A thermostat communicates with a furnace via control wiring that runs between the furnace and the thermostat. The control wiring is made up of individual 18-gauge wires. Each wire carries out a specific function: heating, air conditioning and fan control, for instance. Each wire must be connected to the same terminal on the furnace that it is on the thermostat. If wires are crossed, damage to the furnace or thermostat can result. This can lead to costly repairs.
Turn off power to the furnace. Either turn off the correct circuit breaker or turn off the switch on the side of the furnace.
Remove the access panel on the front of the furnace. It will either pull right off or you'll have to loosen a few screws to pull it off.
Run a thermostat wire from your furnace to where your thermostat will be located. Leave an extra foot at each location so you have enough wire to make the connections. Use wire staples to secure the thermostat wire to wood joists.
Strip the outer casing of the thermostat wire back approximately two inches at the furnace and by the thermostat. Strip each individual wire back 1/4-inch to expose enough bare copper wire to make the connection.
Connect the thermostat wires to the terminal strip in the furnace. Connect the wires as follows: red wire to "R" terminal, white wire to "W" terminal, yellow wire to "Y" terminal, green wire to "G" terminal, black wire to "C" terminal. If you have two-stage heating, connect the brown wire to the "W2" terminal and if you have two-stage cooling, connect the light blue wire to the "Y2" terminal. Put the furnace access panel back on when all the wires are connected.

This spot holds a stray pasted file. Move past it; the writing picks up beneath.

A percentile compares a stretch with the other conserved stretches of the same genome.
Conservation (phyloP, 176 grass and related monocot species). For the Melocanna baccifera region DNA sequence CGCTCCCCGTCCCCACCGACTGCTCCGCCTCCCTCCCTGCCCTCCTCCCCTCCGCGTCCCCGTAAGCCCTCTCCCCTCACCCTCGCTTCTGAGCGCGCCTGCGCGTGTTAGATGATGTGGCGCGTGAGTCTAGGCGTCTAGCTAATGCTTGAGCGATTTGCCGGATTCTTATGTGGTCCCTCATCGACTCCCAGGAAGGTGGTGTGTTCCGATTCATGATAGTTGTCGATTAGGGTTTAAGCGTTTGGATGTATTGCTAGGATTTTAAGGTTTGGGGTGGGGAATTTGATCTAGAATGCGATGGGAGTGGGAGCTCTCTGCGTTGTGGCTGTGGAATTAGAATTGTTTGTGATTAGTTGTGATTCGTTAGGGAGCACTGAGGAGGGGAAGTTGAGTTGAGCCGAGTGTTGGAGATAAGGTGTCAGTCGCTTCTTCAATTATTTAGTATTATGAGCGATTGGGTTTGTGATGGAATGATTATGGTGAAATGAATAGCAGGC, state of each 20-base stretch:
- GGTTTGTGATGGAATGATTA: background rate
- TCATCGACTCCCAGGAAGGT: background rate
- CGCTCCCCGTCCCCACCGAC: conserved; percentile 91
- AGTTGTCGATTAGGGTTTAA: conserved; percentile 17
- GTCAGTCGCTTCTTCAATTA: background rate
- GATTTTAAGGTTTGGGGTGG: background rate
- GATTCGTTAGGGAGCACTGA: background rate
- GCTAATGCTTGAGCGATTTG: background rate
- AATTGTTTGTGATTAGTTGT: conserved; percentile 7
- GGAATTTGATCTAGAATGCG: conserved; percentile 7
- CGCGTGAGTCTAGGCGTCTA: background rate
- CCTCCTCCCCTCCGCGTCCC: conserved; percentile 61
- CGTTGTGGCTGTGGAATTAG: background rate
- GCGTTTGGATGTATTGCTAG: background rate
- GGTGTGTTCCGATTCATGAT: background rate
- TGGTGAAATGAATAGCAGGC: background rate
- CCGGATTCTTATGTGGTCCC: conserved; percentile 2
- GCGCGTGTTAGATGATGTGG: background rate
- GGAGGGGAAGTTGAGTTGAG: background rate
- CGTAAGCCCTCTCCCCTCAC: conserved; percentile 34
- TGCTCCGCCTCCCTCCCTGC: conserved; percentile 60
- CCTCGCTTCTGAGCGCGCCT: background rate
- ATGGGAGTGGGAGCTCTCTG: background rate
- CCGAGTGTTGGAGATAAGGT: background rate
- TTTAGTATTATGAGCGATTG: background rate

Go to where the thermostat will be located and screw the wall plate of the thermostat to the wall. Level it before fastening it tight. Connect the wires to the same terminals in the thermostat as you did on the furnace. Push the thermostat on to the wall plate once all the wires are connected.
Turn the power back on and test out the thermostat. Try out the heating, cooling and fan-only selections to ensure the furnace operates on all of them. If it all works, you can set your thermostat as desired.
You may have to remove some drywall to get the thermostat wire in the wall. If there was an old thermostat at the location you will be installing the new one, you should be able to fish the wire through by taping it to the old wire and then pulling it through the wall. If you will be running your thermostat wire exposed part of the way before it enters the furnace, mount it in a way to minimise possible damage. Secure it high in a joist space to make it hard for things to accidentally hit it.